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Sabhal Mòr Ostaig Foundation Apprenticeships are supporting the Gaelic language and creating a pipeline of talent for the Highlands and Islands’ thriving creative industries sector.

Pupils taking the Creative and Digital Media Foundation Apprenticeship in Gaelic met with representatives from the British-Irish Council (BIC) to share their experiences.

The five young people from Portree High on the Isle of Skye travelled to Glasgow to present to the BIC’s creative industries team.

The session was part of an event hosted by Skills Development Scotland (SDS).

Growth of Foundation Apprenticeships in Gaelic

Sabhal Mòr Ostaig University of Highlands and Islands (UHI) delivers Foundation Apprenticeships in Creative and Digital media in the Gaelic language.

This follows the successful pilot of the first Gaelic language Foundation Apprenticeship in 2018, to support Social Services Children and Young People.

There are currently seven pupils on the university’s Creative and Digital Media Foundation Apprenticeship, some of whom don’t use Gaelic as a first language.

Pupils gain experience of a range of disciplines within the industry over two years on placements with organisations such as community newspaper in the Outer Hebrides, Am Pàipear, leading Gaelic culture, heritage and arts organisation, Ceolas and Gaelic media production company MG Alba, which works in partnership with the BBC Alba channel.

The group has learnt from homegrown talent, including the producer of the popular comedy the In-Betweeners, Chris Young, and gained behind the scenes experience on the set of the Gaelic drama, Bannan.

Lights, camera, action

Creative and Digital Foundation Apprentices from Portree High on the set of soap opera, Bannan, with producer, Chris Young.

Expanding opportunities

The apprentices are also due to speak to local composer Paul Mounsey, who has worked on musical scores for major films including How to Train Your Dragon, Wonder Woman and the Solo film from the Star Wars franchise.

Pupils Niamh MacKinnon and Iona MacCaskill from Portree found out about Foundation Apprenticeships through the school’s Gaelic Department.

Iona said: “What attracted me to the Foundation Apprenticeship was that it was a bridge between high school and university, so provided a good stepping stone for experience and gave me an advantage over loads of competition I have when I apply to university.”

Niamh said: “After I complete my Foundation Apprenticeship I want to go into law and there is a link because the apprenticeship helped me grow in confidence and I’ve gained leadership skills through it. Also, when we are doing activities in class, we’ve done mock interviews, which will help me when I’m applying for university places.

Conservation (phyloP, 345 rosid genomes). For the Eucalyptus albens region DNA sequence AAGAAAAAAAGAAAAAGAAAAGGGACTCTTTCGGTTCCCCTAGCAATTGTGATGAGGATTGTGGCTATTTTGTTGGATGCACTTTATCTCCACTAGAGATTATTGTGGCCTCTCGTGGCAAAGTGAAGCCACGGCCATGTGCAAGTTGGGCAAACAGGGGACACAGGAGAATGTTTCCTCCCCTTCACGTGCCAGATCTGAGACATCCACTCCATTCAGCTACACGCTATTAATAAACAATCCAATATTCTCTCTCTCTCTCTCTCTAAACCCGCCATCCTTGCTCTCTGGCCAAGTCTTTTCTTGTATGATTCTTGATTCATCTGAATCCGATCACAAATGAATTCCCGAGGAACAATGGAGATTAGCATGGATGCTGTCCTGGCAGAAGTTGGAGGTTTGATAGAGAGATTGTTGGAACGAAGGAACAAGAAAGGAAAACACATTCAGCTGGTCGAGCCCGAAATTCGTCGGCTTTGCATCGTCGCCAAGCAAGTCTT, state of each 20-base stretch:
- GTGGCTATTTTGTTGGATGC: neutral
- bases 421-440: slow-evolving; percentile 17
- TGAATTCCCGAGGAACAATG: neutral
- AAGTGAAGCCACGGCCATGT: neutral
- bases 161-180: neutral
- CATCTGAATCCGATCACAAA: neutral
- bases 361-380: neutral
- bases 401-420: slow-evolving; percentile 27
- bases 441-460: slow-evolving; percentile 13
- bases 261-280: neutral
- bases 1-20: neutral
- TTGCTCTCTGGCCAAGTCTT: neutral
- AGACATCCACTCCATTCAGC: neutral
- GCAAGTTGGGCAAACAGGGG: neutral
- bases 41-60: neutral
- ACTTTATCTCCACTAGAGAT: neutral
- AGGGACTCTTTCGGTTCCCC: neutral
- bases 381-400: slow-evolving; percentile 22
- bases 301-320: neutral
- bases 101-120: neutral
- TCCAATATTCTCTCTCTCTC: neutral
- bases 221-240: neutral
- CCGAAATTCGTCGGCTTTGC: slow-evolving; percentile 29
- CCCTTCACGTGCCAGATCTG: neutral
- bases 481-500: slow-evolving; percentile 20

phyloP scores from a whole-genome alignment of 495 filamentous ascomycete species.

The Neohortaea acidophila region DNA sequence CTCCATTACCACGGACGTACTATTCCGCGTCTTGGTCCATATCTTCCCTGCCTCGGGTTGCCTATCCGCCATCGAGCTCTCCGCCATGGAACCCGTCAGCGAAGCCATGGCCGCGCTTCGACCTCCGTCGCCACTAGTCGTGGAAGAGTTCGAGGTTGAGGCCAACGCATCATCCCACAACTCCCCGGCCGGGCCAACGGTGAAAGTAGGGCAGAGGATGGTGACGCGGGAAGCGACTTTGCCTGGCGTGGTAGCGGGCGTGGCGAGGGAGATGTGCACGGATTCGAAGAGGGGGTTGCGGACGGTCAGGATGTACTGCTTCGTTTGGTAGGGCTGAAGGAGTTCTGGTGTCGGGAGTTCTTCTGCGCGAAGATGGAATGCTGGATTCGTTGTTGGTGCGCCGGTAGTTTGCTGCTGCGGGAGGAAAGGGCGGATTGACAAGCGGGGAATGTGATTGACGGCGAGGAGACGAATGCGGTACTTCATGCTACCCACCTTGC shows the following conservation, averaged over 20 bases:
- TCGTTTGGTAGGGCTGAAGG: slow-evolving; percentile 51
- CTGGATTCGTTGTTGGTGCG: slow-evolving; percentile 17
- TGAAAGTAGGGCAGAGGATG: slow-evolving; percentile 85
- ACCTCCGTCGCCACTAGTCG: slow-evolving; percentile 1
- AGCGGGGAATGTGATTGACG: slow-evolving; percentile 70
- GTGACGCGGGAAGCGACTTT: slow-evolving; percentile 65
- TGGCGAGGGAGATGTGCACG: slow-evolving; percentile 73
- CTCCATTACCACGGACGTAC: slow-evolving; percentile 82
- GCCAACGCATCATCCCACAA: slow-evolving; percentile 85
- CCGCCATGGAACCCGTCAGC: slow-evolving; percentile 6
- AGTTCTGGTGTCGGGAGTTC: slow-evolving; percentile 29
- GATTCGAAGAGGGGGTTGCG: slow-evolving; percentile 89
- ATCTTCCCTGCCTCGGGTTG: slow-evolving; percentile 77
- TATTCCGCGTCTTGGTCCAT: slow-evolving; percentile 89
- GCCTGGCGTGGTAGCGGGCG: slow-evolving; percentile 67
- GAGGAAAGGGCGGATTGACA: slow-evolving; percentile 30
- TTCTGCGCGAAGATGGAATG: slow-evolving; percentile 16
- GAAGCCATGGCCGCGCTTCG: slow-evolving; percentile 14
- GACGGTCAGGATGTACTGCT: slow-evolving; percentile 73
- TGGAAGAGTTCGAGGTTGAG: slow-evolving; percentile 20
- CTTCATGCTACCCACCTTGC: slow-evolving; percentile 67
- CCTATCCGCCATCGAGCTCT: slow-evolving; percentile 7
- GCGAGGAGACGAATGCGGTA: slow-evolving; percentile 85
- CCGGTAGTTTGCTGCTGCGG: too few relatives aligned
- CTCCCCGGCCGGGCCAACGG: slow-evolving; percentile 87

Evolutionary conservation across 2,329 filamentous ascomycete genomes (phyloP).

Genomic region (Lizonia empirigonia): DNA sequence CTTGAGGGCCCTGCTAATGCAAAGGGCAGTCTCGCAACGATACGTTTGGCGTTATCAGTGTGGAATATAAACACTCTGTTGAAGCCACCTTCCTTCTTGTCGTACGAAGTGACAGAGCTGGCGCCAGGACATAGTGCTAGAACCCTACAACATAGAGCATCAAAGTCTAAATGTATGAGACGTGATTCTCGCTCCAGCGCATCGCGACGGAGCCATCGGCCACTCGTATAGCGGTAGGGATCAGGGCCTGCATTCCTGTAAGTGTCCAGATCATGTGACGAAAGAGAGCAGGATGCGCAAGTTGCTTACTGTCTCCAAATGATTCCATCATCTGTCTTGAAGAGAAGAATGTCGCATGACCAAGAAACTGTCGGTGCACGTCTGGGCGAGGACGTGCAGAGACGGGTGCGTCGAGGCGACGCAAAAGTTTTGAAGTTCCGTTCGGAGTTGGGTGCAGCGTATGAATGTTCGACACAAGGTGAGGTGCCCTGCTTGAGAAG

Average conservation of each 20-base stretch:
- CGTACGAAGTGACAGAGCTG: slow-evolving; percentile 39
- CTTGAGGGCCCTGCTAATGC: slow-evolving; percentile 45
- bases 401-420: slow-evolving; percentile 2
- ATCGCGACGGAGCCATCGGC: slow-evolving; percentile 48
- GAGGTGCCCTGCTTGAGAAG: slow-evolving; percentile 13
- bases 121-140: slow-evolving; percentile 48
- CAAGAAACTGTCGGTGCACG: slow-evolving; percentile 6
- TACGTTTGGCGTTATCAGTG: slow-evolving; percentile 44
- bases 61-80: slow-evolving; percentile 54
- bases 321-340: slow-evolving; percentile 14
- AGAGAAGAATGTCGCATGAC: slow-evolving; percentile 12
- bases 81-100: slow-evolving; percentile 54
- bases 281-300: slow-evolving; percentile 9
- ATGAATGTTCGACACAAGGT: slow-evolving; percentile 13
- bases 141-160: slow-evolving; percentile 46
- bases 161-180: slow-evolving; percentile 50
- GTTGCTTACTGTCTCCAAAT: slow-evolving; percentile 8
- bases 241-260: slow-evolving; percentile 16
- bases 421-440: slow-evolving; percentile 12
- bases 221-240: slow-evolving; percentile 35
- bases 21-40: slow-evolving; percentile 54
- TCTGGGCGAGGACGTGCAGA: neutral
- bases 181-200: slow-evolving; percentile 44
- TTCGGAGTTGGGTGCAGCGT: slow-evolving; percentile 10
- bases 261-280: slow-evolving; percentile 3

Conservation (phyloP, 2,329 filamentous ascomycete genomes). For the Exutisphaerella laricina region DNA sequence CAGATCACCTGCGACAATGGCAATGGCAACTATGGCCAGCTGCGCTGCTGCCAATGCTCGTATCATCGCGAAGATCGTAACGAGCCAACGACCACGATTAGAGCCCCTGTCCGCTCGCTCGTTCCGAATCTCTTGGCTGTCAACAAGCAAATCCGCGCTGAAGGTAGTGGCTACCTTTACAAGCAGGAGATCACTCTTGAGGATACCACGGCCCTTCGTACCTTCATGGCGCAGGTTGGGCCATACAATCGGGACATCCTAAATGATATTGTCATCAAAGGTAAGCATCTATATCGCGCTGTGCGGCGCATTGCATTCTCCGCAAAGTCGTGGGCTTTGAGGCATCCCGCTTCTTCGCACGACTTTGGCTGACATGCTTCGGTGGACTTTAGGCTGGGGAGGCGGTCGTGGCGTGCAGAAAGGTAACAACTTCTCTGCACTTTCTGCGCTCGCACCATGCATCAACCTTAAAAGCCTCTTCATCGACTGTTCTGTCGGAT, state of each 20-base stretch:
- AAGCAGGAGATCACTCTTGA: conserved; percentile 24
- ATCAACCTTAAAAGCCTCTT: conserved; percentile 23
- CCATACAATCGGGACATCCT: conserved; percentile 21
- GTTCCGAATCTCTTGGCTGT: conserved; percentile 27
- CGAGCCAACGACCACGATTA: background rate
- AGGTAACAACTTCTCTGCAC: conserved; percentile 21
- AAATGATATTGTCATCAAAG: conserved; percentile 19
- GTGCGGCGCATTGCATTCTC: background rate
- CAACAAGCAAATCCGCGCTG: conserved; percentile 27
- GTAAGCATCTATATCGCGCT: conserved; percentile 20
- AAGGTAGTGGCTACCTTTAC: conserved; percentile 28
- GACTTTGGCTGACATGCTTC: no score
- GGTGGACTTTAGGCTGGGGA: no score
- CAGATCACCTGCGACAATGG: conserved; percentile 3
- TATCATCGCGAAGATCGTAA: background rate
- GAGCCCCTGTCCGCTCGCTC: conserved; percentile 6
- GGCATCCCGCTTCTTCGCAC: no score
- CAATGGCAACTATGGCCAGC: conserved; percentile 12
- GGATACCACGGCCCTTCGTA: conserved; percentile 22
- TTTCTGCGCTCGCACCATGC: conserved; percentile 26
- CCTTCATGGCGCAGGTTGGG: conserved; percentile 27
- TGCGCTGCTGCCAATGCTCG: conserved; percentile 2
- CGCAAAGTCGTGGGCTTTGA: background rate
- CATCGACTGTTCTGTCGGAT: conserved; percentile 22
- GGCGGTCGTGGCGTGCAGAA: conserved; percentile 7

“The Foundation Apprenticeship allowed us to expand the opportunities that we have in our language and gives us an extra advantage that we have studied in both English and Gaelic.”

Employer uptake

Murdo MacSween from BBC Alba said: “We’re looking to take on young people who can create video content and edit to make things for young people, as they are the audience and users of social media and know best how to create and tell the stories they want to hear. So, being able to find new talent through Foundation Apprenticeships is fantastic for us.”

Iain Fionnlagh MacLeoid who manages the Foundation Apprenticeship in Creative and Digital Media at Sabhal Mòr Ostaig said: “The Foundation Apprenticeship we offer gives young people a chance to get a really solid experience of the workplace in their own community and develops their Gaelic skills whilst supporting the local economy.

“We are working with a number of local employers in the delivery of the Foundation Apprenticeship and as a large employer ourselves we can offer young people experience in different areas of business so that has been beneficial for helping us tap into young talent.”

Supporting BIC Creative Industries Report

Formed under the Good Friday Agreement, the BIC has representation from the Irish Government, UK Government, Scottish Government, Northern Ireland Executive, Welsh Government, Isle of Man Government, Government of Jersey and Government of Guernsey.

The BIC’s objectives are to further promote positive, practical relationships among the people of the islands and to provide a forum for consultation and co-operation.

Foundation Apprenticeships in the Creative Industries and delivered in the Gaelic language are helping to drive the BIC’s ambitions outlined in its Creative Industries Report.

In the report, the BIC recognises apprenticeships as a route to equip employees for the skills needed for the industry and the importance of promoting grass roots culture, including minority languages.

Responding to skills needs

At the BIC meeting, the Foundation Apprentices were accompanied by SDS Gaelic Development Officer, Derek Mackenzie, and representatives from their school,, Sabhal Mòr Ostaig and MG Alba.

Derek Mackenzie said: “It’s very important to have Foundation Apprenticeships in Gaelic and in the Highlands and Islands there is a vibrant Creative Industries sector, which has been referenced in SDS’s regional Skills Investment Plan and Gaelic language plan.

“There are a lot of Gaelic speaking employers, so it’s a natural development to create a Foundation Apprenticeship in this area, particularly in creative and digital media to support the needs of the local economy.”

David Martin, SDS Sector Manager for Creative Industries gave the delegates an overview of SDS activity in Creative Industries covering sector growth and challenges, Skills Planning for Screen and Textiles and how the industry can be supported through Scottish Apprenticeships.

 

 

More information

For more information on Foundation Apprenticeships, visit apprenticeships.scot

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